Review: ‘Mars Attacks’
I was too young to buy the 1962 Topps trading card series, [[[Mars Attacks]]], and grew up hearing about these wonderful cards and was delighted when a facsimile edition was released in the 1990s. Others, though, were clearly inspired by them and when he was in a position to do pretty much whatever he wanted, director Tim Burton said he wanted to use the cards for a loving tribute to the goofy SF movies of the 1950s.
He turned to Jonathan Gems to write the story and then the first screenplay but as 1993 turned to 1994, it was clear he wasn’t delivering what the visionary director wanted. Instead, he gave the assignment to Scott Alexander and Larry Karaszewski, who gave him a sprawling story set in Washington and Las Vegas, giving a meaty part to the President of the United States so Burton could attract some big name talent. And the cast is stuffed with wonderful performers in parts great and small including Jack Nicholson (as the Prez), Glenn Close, Annette Bening, Pierce Brosnan, Danny DeVito, Martin Short, Sarah Jessica Parker, Natalie Portman, Rod Steiger, Michael J. Fox, Lukas Haas, Jim Brown, Tom Jones, Jack Black, Sylvia Sydney, Paul Winfield, and Pam Grier.
Part of the film’s fun turned out to be watching these celebrities get blown to bits by the aliens as their invasion of Earth continued unimpeded.
Costing a then-eye-popping $80 million, Warner Bros. heavily promoted the feature but it opened to decidedly mixed reviews and very poor box office. When I went to see it with a select group of pals, I loved it. Of course, I was the prime audience and “got it” while others couldn’t fathom the satirical aspects or homages to many other cheesy productions. The film became one of the first released by Warner on DVD and finally, this week; it comes out on blu-ray.
Rewatching the escapades works better on the smaller screen and the
cleaned up transfer makes ditching the original DVD worthwhile. Danny
Elfman’s score coupled with the tongue-in-cheek performances and wacky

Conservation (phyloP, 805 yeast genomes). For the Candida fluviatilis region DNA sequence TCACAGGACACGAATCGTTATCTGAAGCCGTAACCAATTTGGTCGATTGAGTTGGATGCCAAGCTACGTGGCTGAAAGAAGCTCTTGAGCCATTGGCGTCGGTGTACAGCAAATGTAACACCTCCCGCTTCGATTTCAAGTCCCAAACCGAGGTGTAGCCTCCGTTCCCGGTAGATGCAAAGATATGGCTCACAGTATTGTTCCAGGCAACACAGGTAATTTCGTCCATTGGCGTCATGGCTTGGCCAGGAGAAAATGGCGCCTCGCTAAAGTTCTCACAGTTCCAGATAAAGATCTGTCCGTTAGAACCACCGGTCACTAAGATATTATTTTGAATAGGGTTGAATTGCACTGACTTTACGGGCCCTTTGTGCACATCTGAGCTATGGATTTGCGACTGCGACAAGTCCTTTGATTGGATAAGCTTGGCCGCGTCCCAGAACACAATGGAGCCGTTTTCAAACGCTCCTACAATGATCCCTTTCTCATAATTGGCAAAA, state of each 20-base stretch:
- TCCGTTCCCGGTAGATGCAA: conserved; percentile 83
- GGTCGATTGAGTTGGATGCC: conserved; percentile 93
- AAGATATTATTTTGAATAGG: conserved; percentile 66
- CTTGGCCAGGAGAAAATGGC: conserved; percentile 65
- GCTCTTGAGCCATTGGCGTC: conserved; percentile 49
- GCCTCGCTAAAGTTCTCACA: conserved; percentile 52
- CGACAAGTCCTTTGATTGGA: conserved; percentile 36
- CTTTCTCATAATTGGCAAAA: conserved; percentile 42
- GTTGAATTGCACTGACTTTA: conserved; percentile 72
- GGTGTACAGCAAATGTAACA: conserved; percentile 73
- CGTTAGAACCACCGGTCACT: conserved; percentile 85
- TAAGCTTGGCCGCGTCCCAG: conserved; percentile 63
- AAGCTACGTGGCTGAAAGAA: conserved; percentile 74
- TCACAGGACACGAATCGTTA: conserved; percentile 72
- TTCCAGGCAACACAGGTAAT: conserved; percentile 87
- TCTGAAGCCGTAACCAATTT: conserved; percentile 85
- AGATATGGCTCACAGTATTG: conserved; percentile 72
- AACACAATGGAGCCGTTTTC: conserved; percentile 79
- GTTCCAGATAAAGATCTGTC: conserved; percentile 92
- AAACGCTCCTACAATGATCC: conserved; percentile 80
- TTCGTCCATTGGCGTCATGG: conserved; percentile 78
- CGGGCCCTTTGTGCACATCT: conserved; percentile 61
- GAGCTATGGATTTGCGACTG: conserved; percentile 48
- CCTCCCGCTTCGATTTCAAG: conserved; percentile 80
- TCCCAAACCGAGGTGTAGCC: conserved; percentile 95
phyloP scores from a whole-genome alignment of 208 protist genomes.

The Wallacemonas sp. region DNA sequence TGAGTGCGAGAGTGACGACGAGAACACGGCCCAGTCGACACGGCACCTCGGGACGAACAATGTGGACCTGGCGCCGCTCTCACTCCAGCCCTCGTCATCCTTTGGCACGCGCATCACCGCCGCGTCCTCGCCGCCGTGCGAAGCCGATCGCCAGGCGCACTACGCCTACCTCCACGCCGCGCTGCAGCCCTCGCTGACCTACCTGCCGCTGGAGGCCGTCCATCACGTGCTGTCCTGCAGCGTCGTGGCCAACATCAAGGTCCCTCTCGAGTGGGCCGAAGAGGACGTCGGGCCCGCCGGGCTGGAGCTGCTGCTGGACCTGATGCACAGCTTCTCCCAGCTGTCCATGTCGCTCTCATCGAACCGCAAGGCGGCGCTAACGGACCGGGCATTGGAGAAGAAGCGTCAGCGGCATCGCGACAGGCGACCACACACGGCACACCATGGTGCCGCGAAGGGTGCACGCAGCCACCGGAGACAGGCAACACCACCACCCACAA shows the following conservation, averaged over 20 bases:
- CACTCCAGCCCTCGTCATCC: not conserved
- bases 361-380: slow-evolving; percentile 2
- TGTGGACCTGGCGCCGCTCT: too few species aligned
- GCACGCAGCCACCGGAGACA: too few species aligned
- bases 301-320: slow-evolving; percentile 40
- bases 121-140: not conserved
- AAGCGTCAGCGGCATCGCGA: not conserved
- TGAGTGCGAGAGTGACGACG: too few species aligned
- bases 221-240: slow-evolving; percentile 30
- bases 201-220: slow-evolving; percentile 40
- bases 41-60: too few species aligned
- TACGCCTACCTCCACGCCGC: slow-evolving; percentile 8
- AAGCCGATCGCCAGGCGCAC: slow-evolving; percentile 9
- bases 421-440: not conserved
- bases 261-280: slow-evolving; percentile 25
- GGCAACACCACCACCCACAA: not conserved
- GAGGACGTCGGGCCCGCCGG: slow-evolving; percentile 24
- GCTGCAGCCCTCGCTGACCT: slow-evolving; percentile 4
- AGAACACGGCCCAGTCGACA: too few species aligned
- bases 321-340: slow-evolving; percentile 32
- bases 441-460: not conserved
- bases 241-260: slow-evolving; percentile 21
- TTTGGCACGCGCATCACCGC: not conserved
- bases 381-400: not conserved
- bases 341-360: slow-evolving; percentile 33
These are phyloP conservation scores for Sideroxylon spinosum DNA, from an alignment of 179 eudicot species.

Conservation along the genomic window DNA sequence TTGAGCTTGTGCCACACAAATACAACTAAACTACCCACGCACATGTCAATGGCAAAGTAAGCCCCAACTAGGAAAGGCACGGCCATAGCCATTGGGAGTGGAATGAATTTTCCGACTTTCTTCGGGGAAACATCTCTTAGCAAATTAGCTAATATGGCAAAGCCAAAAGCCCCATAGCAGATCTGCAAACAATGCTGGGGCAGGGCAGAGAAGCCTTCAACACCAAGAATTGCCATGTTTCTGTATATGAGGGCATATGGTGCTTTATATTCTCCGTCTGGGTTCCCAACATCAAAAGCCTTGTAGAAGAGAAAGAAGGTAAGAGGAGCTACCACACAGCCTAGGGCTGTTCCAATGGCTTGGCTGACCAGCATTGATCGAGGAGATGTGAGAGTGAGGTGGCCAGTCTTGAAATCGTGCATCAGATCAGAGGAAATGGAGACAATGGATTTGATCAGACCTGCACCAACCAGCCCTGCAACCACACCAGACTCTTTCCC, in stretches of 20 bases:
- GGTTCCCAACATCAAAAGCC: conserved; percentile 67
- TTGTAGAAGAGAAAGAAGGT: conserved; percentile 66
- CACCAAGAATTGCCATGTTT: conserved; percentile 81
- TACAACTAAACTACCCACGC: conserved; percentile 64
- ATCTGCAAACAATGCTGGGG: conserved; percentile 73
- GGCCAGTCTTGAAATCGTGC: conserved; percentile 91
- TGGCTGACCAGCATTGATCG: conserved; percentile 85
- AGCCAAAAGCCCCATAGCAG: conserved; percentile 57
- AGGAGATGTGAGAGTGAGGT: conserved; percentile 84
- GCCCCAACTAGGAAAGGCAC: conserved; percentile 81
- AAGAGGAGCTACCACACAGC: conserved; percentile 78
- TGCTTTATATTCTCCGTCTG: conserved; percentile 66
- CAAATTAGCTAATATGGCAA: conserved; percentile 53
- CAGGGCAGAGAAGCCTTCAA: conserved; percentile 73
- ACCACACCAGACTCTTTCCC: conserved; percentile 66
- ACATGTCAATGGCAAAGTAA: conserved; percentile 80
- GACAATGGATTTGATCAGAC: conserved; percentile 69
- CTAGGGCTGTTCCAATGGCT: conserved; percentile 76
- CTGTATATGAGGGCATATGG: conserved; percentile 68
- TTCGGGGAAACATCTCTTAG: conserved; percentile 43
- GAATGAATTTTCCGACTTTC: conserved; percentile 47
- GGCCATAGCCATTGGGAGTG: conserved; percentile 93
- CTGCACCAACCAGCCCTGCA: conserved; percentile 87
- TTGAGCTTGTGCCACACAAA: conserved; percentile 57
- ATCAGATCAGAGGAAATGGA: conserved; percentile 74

alien make-ups makes this a great deal of fun.
Burton is known for darker imagery such as [[[Batman]]] or[[[ Edward Scissorhands]]] but this was the first bright film since his smashing debut on [[[Pee-Wee’s Big Adventure]]], followed by [[[Charlie and the Chocolate Factory]]] and, most recently, [[[ Alice in Wonderland]]].
In all cases, though, he does not repeat himself and brings his
visionary eye to the subject matter and finds a way to make something
new. The 55 trading cards were one-dimensional paintings by Norm
Saunders based on drawings from Wally Wood and Bob Powell, were more
than enough to show Burton how the aliens looked, acted, and their
weaponry. These were all faithfully replicated and then some with
Burton’s desire to match the cheap and technologically-limited special
effects seen in the movies this one sends up.
The problem for
audiences may be in the script which felt all surface and lacked
emotional depth with everyone playing things just a bit over the top.
The military seemed pumped up versions of the crew from Doctor
Strangelove (although there could be far worse sources of inspiration)
and the rest of the characters were all greedy, smarmy, flighty or other
clichés. We needed one real standout character and we were robbed of
that focal point. Burton cast his then-lover Lisa Marie as the fluid yet
oddly moving Martian infiltrator, which was more distracting than
Still, the actors were having fun and it showed
while ILM’s visual effects were terrific and Peter Suschitzky’s
cinematography was colorful. These all look better thanks to the video
upgrade which is good but should have been great.
There are no extras on the disc but the movie remains worth watching at least once.